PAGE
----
Of all the medicines Maxine had, that first trip was the one that made her better.

— Maxine's Mum
Read Maxine's story

Maxine is the young girl whose photo famously accompanied Ellen MacArthur on her record-breaking round-the-world sailing voyage in 2005.

Aged nine when she was diagnosed with a Ewings Sarcoma in 2003, Maxine had an operation to remove her coccyx and underwent very aggressive chemotherapy.

She was in the first group that ever sailed with the Trust.

It changed everything for her...

Practically the first question everyone asks each other on a trip is ‘What kind of cancer have you had?’ It’s as normal as asking someone their name.

For the first couple of days you talk about your cancer then it’s barely mentioned. How much hair you’ve got, how you walk or if you need to sleep, none of it matters. It’s almost funny how casually everyone treats the subject.

When all you’ve been used to is the seriousness of hospital, to laugh and talk about what you’ve been through is beyond words.

I thought I’d never want to talk about my cancer.

But I remember the overwhelming sense of relief when we were settling down to go to sleep and one of the other children asked me about it.

You go from being on the verge of sleep to talking for hours, feeling for the first time in forever like you’re not the only one.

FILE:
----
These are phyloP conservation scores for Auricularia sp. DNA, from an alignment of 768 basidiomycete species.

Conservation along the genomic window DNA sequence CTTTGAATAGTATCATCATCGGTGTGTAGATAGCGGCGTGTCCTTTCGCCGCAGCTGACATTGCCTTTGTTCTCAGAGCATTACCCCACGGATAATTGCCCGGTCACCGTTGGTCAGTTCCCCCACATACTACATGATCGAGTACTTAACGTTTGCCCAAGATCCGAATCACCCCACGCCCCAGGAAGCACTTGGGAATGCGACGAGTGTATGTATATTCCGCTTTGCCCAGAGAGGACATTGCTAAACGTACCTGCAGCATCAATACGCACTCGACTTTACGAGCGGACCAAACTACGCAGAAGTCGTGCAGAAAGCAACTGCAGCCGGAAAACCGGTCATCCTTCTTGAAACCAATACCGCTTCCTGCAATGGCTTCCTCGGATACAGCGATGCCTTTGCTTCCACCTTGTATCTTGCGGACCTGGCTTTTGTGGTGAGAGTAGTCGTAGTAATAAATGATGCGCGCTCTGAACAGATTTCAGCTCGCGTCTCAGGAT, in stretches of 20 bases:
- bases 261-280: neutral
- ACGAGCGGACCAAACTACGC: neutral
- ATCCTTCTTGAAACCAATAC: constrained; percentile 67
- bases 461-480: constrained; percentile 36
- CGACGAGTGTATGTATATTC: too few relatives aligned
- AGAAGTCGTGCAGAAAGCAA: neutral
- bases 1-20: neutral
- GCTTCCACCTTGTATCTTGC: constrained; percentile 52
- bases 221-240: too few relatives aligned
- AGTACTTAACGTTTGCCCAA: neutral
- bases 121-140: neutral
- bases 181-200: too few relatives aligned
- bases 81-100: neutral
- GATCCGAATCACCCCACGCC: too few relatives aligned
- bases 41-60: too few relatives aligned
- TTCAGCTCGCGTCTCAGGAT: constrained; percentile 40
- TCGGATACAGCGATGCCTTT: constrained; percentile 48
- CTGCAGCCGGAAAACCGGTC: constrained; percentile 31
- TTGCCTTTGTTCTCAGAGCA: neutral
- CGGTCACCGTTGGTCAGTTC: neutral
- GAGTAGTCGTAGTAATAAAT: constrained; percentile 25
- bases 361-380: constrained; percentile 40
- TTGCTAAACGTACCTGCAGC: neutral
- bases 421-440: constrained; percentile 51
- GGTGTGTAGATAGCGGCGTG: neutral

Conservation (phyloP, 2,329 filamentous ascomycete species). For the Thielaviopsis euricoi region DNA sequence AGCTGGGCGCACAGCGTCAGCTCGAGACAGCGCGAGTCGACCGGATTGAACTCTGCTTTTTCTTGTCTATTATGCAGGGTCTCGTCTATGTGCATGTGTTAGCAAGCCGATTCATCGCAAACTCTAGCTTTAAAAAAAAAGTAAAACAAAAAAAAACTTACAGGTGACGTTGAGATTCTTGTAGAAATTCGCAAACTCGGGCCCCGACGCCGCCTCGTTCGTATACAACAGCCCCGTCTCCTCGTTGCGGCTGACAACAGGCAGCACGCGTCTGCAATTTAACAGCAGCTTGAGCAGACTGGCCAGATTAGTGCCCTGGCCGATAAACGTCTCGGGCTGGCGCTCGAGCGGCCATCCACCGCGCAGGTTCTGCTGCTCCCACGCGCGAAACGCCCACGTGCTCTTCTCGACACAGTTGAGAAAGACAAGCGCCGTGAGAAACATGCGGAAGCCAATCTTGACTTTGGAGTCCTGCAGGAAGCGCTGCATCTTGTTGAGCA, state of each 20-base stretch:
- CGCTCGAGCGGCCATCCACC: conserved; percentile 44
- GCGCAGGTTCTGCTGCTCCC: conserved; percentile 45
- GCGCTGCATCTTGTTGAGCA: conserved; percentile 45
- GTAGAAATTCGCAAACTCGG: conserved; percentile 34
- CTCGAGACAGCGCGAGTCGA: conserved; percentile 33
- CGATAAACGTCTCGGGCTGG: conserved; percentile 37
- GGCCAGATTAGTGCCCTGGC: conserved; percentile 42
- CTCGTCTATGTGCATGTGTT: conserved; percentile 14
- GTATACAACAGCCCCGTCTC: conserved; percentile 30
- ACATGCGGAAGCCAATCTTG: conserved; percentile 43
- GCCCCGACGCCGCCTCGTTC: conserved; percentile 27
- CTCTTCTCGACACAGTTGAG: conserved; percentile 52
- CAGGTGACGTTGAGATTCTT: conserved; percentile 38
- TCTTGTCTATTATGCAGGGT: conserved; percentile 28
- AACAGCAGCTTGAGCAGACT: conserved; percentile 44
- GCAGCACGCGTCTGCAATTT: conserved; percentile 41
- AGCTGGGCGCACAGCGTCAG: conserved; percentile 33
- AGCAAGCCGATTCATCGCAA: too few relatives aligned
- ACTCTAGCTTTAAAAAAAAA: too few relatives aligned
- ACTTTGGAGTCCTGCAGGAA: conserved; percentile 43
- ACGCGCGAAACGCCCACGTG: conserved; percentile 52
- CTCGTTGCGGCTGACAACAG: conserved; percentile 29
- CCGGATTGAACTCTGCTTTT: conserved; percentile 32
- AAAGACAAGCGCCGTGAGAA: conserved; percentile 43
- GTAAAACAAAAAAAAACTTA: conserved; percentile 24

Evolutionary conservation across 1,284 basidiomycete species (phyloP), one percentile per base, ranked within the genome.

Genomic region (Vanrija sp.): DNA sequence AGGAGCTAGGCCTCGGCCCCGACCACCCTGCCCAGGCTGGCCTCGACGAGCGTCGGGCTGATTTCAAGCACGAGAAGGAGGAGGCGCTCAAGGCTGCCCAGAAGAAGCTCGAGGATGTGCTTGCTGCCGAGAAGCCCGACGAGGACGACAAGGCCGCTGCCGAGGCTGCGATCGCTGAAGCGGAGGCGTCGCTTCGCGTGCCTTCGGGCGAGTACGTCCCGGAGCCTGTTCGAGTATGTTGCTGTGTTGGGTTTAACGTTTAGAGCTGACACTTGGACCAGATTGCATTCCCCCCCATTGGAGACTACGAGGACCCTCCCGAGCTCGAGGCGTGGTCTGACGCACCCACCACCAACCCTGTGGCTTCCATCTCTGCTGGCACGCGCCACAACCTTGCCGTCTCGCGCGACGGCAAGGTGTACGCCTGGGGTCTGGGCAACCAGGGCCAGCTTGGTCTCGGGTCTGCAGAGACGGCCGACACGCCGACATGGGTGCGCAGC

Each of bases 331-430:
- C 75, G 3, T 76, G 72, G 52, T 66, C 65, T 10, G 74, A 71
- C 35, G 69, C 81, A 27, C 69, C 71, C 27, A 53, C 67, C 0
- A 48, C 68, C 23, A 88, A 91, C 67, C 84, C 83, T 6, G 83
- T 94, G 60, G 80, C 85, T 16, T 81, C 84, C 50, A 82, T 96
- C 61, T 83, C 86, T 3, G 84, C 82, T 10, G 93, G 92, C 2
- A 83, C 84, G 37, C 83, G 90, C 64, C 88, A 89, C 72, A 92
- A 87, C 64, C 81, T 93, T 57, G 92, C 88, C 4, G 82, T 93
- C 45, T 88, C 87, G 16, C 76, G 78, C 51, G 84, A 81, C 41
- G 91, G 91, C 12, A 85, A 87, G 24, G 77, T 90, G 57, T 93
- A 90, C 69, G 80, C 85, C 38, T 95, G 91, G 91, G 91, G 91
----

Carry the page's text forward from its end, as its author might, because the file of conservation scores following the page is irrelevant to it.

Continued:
The friendships you build are so close. Once you’ve shared your experiences of cancer there are no barriers.

I have friendships that will last a very long time.

I went on my first trip with zero confidence and was very shy.

But on the first evening I had more fun than I’d had for a very long time. I was just a 10-year-old girl again; playing games and eating crisps, chocolate and fizzy drinks, doing things you could never do in hospital.

For the first time you also see young people who have been through the same things as you and come out the other side.

I didn’t even realise how much I enjoyed myself until I got home and was crying that I wanted to go back.

Mum was stunned! She said there was a massive change in me, but only now I look back and can see that myself.

Going through what I did at a young age shaped my life. I’m very adventurous, am always trying new things and making the most of the good times.

To have been invited back to sail with the Trust so many times was incredible. I know how I felt meeting young people that had recovered.

You can see a future; that things will get better.

All I can do is try to encourage others to have fun.
Just keep having fun.

That’s what the Trust taught me.

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